Japan’s low-carb food delivery service Nosh gets $2.7M seed round from Nissay Capital

Food samples by Nosh
Image credit: Miraie

See the original story in Japanese.

Osaka-based Miraie, which develops and provides the low carb delivery food service Nosh, revealed last week that it successfully raised around 300 million yen (about $2.7M US) from Nissay Capital and its own founding members in the seed round. The company simultaneously officially launched Nosh’s service.

Miraie was founded by Japanese serial entrepreneur Tomoya Tanaka back in 2016. He previously founded Uniquest Online, offering the optimal service for finding a funeral home. After concentrating on businesses that solve social problems that cause information irregularities this time around Tanaka chose the big themes of “Health” and “Food”.

We have been hearing of carbohydrate diets for awhile now, but whether at home or eating outside, it is difficult to actually avoid carbs when choosing foods. If you choose foods low in calories, you end up with the majority of foods containing a lot of carbs. A diet that consists of excessive carbohydrates not only leads to an increase in triglycerides, but can also lead an increased likelihood of lifestyle diseases such as diabetes and high blood pressure.

Miraie developed its own lunch plates, risotto, and snack menu which are offered at low prices despite being low carb, high protein, and low salt. Users can order online or offline and have the food delivered to their house or office via a refrigerated courier. It is easy to prepare the delicious and well balanced meals by simply heating them in a microwave or in boiling water.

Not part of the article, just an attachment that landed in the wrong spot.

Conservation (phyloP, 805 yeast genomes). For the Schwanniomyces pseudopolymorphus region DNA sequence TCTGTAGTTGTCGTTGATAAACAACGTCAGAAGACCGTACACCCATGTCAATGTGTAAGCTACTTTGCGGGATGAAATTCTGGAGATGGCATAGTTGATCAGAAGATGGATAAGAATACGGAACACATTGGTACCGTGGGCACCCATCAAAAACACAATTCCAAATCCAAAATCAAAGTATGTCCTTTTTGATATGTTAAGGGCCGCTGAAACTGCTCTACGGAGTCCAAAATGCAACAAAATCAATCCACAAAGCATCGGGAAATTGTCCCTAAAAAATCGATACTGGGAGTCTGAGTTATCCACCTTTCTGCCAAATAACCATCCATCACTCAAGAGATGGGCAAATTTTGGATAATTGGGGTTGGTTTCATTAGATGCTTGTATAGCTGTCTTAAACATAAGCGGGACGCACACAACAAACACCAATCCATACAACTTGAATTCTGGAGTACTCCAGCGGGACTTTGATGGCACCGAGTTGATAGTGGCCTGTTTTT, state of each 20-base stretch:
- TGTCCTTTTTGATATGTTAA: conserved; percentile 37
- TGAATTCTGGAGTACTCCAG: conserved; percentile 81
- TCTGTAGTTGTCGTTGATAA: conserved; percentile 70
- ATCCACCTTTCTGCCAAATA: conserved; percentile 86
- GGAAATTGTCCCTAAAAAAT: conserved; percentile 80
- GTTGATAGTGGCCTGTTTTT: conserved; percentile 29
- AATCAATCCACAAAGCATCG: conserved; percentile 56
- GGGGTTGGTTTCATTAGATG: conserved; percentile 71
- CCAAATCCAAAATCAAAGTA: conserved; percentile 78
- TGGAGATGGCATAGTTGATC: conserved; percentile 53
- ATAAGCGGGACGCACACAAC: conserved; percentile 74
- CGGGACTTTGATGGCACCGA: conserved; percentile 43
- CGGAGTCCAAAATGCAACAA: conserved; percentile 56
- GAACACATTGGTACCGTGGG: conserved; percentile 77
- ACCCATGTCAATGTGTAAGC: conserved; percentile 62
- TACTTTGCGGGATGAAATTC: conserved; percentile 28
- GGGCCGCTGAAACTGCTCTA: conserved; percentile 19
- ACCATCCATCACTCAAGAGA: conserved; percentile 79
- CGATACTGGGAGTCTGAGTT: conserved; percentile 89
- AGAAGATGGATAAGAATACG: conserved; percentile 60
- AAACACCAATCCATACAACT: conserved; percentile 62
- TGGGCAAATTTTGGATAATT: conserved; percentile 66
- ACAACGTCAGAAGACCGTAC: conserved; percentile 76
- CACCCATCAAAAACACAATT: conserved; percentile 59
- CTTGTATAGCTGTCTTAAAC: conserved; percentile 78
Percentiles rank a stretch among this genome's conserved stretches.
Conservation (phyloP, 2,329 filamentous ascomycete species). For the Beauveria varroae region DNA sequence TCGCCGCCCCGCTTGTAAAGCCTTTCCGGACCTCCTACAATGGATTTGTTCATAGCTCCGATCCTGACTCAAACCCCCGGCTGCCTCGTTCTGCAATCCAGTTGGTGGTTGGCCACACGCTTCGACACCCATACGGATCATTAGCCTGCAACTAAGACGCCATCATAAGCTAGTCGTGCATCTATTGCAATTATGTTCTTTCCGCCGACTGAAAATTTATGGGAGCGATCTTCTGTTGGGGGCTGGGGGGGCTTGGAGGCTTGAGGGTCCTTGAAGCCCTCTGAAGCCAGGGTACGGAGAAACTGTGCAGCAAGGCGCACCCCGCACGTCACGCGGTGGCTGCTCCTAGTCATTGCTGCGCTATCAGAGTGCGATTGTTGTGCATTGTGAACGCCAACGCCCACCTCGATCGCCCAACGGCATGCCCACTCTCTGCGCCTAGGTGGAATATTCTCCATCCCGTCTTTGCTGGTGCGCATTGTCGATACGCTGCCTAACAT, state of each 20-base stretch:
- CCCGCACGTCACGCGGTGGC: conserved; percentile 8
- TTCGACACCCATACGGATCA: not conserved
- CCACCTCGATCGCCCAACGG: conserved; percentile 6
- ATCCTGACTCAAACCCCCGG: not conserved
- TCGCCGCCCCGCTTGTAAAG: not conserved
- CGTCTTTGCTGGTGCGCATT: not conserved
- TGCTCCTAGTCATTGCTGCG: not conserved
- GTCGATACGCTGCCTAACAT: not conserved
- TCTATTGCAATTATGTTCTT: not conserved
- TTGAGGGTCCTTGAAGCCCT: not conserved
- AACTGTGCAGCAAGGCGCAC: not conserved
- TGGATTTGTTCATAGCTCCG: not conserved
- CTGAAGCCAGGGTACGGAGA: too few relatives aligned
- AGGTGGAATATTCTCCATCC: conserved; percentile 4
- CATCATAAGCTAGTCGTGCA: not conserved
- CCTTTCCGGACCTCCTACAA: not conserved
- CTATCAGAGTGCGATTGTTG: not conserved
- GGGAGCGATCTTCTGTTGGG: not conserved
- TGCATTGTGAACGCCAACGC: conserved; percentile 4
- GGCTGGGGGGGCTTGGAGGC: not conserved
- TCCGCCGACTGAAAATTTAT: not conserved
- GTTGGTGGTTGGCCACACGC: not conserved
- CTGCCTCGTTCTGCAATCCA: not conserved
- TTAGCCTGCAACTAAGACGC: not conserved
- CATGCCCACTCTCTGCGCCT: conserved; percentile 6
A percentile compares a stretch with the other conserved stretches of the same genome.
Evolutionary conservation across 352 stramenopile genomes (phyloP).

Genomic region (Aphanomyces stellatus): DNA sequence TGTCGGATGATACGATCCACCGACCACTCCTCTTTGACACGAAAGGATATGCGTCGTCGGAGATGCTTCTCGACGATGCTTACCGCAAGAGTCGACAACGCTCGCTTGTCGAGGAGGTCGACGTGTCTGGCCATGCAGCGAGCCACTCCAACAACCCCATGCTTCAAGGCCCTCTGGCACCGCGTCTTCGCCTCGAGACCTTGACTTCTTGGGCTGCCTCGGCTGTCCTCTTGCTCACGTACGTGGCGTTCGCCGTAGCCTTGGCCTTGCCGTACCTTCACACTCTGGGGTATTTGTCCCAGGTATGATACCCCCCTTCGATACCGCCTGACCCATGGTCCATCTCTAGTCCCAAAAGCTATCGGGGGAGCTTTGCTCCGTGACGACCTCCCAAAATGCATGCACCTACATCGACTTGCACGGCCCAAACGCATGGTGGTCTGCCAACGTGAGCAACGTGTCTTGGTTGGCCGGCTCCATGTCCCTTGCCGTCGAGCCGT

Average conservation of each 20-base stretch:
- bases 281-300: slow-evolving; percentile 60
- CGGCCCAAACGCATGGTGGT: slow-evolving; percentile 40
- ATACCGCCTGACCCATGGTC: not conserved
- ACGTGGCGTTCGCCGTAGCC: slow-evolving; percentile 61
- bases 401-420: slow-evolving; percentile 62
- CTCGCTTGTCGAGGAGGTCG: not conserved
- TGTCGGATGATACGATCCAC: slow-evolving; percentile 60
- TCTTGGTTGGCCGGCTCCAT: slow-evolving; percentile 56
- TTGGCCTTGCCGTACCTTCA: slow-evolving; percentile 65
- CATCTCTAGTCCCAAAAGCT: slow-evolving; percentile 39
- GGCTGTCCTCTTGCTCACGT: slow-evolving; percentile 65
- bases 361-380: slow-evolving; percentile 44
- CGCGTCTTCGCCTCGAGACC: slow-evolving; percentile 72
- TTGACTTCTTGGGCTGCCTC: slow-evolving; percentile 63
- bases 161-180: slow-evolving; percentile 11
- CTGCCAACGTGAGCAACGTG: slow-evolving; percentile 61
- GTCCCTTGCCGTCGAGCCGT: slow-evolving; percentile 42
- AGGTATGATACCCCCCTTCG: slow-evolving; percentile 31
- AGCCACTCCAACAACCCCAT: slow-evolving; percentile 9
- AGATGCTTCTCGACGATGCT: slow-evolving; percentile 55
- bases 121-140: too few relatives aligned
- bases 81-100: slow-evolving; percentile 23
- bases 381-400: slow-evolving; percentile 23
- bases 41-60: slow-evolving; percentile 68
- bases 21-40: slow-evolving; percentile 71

Frozen Nosh food plates as they are delivered
Image credit: Miraie

Since the preliminary launch last October, Nosh has continued beta testing as a subscription service that allows users to select from set menus which arrive all together, but there were a surprising amount of user requests with regards to their food likes and dislikes, such as “I want to avoid dishes with fish”. As a result, the company recently renewed the service to offer a menu that allows users to choose freely. In April the company acquired a food factory that can produce many dishes in small amounts, and in preparation for full-scale operation of the service it established a system that can produce up to 200,000 meals per month with four chefs and a few dozen part-timers.

Miraie has joined with a number of big name gyms and fitness clubs throughout Japan, making it simple for members to receive the food delivery at home. Developing a sales channel among people who are well-informed about their health appears to be effective. One example of this approach from food to health and diet that readers may remember is the partnership of Office De Yasai with leading fitness gym chain Rizap.

While lifestyle diseases are said to account for about 60% of deaths and about 30% of medical expenses, becoming healthy through a change in eating habits also leads to a reduction in the financial pressures of the country and health associations. By conducting business in this field, the company can probably expect not only the interest of private companies and individuals, but also backing from public organizations.

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Translated by Amanda Imasaka
Edited by Masaru Ikeda